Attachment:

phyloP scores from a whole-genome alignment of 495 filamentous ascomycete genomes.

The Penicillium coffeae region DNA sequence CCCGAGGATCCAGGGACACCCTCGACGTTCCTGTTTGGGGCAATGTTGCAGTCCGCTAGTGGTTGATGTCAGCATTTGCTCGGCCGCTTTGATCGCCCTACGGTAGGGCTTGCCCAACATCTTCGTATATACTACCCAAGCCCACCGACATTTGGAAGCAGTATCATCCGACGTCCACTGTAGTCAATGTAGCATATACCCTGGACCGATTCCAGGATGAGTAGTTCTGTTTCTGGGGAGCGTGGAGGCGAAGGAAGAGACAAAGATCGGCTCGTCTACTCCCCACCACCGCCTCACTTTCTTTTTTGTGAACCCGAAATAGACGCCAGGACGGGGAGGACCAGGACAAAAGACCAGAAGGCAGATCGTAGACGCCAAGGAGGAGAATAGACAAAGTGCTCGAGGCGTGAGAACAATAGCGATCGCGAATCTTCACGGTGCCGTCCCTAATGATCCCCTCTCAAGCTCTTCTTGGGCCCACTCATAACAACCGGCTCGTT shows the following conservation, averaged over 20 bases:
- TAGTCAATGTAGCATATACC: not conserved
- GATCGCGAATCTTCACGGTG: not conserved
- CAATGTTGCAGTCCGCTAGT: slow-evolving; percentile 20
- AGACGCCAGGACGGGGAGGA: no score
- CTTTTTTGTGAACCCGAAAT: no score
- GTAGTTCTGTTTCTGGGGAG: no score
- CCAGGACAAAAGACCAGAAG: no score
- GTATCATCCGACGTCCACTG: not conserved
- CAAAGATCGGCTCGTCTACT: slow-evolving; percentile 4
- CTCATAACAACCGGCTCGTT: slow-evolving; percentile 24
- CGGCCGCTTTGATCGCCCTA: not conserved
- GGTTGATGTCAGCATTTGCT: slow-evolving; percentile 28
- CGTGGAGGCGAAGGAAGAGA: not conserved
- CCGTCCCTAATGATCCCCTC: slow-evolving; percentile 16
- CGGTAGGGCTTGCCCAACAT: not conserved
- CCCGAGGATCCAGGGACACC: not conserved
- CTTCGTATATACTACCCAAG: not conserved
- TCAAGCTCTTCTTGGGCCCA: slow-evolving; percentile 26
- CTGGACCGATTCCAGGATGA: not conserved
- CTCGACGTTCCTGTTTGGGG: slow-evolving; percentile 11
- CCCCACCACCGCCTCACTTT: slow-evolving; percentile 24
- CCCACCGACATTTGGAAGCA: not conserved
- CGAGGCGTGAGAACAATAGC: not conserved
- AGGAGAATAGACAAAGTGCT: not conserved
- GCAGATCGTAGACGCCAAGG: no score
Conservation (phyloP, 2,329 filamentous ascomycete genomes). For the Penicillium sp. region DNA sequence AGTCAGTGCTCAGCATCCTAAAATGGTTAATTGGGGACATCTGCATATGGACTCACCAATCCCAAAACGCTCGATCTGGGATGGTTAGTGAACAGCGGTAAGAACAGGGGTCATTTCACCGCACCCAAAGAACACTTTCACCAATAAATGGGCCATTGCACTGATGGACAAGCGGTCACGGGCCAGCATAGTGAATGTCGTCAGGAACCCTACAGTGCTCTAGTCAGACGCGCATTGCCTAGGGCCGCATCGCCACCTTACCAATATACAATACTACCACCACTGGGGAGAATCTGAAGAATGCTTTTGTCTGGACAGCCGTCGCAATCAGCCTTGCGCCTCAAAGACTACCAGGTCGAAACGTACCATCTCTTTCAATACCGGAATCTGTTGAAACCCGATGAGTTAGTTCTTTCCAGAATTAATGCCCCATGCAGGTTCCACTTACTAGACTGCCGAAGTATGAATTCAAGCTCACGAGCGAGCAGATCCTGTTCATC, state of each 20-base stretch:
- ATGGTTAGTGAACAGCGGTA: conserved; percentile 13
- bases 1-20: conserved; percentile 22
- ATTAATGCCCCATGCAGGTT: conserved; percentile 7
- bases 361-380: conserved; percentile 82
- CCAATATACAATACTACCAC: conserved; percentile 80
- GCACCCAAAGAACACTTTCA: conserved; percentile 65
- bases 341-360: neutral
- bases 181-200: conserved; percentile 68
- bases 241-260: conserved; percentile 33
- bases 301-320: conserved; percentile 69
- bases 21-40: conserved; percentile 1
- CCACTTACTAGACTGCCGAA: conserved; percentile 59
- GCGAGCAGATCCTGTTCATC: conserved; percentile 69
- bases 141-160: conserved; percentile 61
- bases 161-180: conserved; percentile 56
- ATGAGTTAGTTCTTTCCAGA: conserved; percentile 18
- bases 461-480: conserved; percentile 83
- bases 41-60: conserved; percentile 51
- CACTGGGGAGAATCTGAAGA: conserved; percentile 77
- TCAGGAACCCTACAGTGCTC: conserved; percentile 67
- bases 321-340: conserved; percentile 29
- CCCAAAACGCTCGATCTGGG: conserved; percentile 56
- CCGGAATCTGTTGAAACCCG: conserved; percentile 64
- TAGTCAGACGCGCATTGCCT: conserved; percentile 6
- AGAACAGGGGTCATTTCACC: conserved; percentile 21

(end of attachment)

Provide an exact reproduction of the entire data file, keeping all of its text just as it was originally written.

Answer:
phyloP scores from a whole-genome alignment of 495 filamentous ascomycete genomes.

The Penicillium coffeae region DNA sequence CCCGAGGATCCAGGGACACCCTCGACGTTCCTGTTTGGGGCAATGTTGCAGTCCGCTAGTGGTTGATGTCAGCATTTGCTCGGCCGCTTTGATCGCCCTACGGTAGGGCTTGCCCAACATCTTCGTATATACTACCCAAGCCCACCGACATTTGGAAGCAGTATCATCCGACGTCCACTGTAGTCAATGTAGCATATACCCTGGACCGATTCCAGGATGAGTAGTTCTGTTTCTGGGGAGCGTGGAGGCGAAGGAAGAGACAAAGATCGGCTCGTCTACTCCCCACCACCGCCTCACTTTCTTTTTTGTGAACCCGAAATAGACGCCAGGACGGGGAGGACCAGGACAAAAGACCAGAAGGCAGATCGTAGACGCCAAGGAGGAGAATAGACAAAGTGCTCGAGGCGTGAGAACAATAGCGATCGCGAATCTTCACGGTGCCGTCCCTAATGATCCCCTCTCAAGCTCTTCTTGGGCCCACTCATAACAACCGGCTCGTT shows the following conservation, averaged over 20 bases:
- TAGTCAATGTAGCATATACC: not conserved
- GATCGCGAATCTTCACGGTG: not conserved
- CAATGTTGCAGTCCGCTAGT: slow-evolving; percentile 20
- AGACGCCAGGACGGGGAGGA: no score
- CTTTTTTGTGAACCCGAAAT: no score
- GTAGTTCTGTTTCTGGGGAG: no score
- CCAGGACAAAAGACCAGAAG: no score
- GTATCATCCGACGTCCACTG: not conserved
- CAAAGATCGGCTCGTCTACT: slow-evolving; percentile 4
- CTCATAACAACCGGCTCGTT: slow-evolving; percentile 24
- CGGCCGCTTTGATCGCCCTA: not conserved
- GGTTGATGTCAGCATTTGCT: slow-evolving; percentile 28
- CGTGGAGGCGAAGGAAGAGA: not conserved
- CCGTCCCTAATGATCCCCTC: slow-evolving; percentile 16
- CGGTAGGGCTTGCCCAACAT: not conserved
- CCCGAGGATCCAGGGACACC: not conserved
- CTTCGTATATACTACCCAAG: not conserved
- TCAAGCTCTTCTTGGGCCCA: slow-evolving; percentile 26
- CTGGACCGATTCCAGGATGA: not conserved
- CTCGACGTTCCTGTTTGGGG: slow-evolving; percentile 11
- CCCCACCACCGCCTCACTTT: slow-evolving; percentile 24
- CCCACCGACATTTGGAAGCA: not conserved
- CGAGGCGTGAGAACAATAGC: not conserved
- AGGAGAATAGACAAAGTGCT: not conserved
- GCAGATCGTAGACGCCAAGG: no score
Conservation (phyloP, 2,329 filamentous ascomycete genomes). For the Penicillium sp. region DNA sequence AGTCAGTGCTCAGCATCCTAAAATGGTTAATTGGGGACATCTGCATATGGACTCACCAATCCCAAAACGCTCGATCTGGGATGGTTAGTGAACAGCGGTAAGAACAGGGGTCATTTCACCGCACCCAAAGAACACTTTCACCAATAAATGGGCCATTGCACTGATGGACAAGCGGTCACGGGCCAGCATAGTGAATGTCGTCAGGAACCCTACAGTGCTCTAGTCAGACGCGCATTGCCTAGGGCCGCATCGCCACCTTACCAATATACAATACTACCACCACTGGGGAGAATCTGAAGAATGCTTTTGTCTGGACAGCCGTCGCAATCAGCCTTGCGCCTCAAAGACTACCAGGTCGAAACGTACCATCTCTTTCAATACCGGAATCTGTTGAAACCCGATGAGTTAGTTCTTTCCAGAATTAATGCCCCATGCAGGTTCCACTTACTAGACTGCCGAAGTATGAATTCAAGCTCACGAGCGAGCAGATCCTGTTCATC, state of each 20-base stretch:
- ATGGTTAGTGAACAGCGGTA: conserved; percentile 13
- bases 1-20: conserved; percentile 22
- ATTAATGCCCCATGCAGGTT: conserved; percentile 7
- bases 361-380: conserved; percentile 82
- CCAATATACAATACTACCAC: conserved; percentile 80
- GCACCCAAAGAACACTTTCA: conserved; percentile 65
- bases 341-360: neutral
- bases 181-200: conserved; percentile 68
- bases 241-260: conserved; percentile 33
- bases 301-320: conserved; percentile 69
- bases 21-40: conserved; percentile 1
- CCACTTACTAGACTGCCGAA: conserved; percentile 59
- GCGAGCAGATCCTGTTCATC: conserved; percentile 69
- bases 141-160: conserved; percentile 61
- bases 161-180: conserved; percentile 56
- ATGAGTTAGTTCTTTCCAGA: conserved; percentile 18
- bases 461-480: conserved; percentile 83
- bases 41-60: conserved; percentile 51
- CACTGGGGAGAATCTGAAGA: conserved; percentile 77
- TCAGGAACCCTACAGTGCTC: conserved; percentile 67
- bases 321-340: conserved; percentile 29
- CCCAAAACGCTCGATCTGGG: conserved; percentile 56
- CCGGAATCTGTTGAAACCCG: conserved; percentile 64
- TAGTCAGACGCGCATTGCCT: conserved; percentile 6
- AGAACAGGGGTCATTTCACC: conserved; percentile 21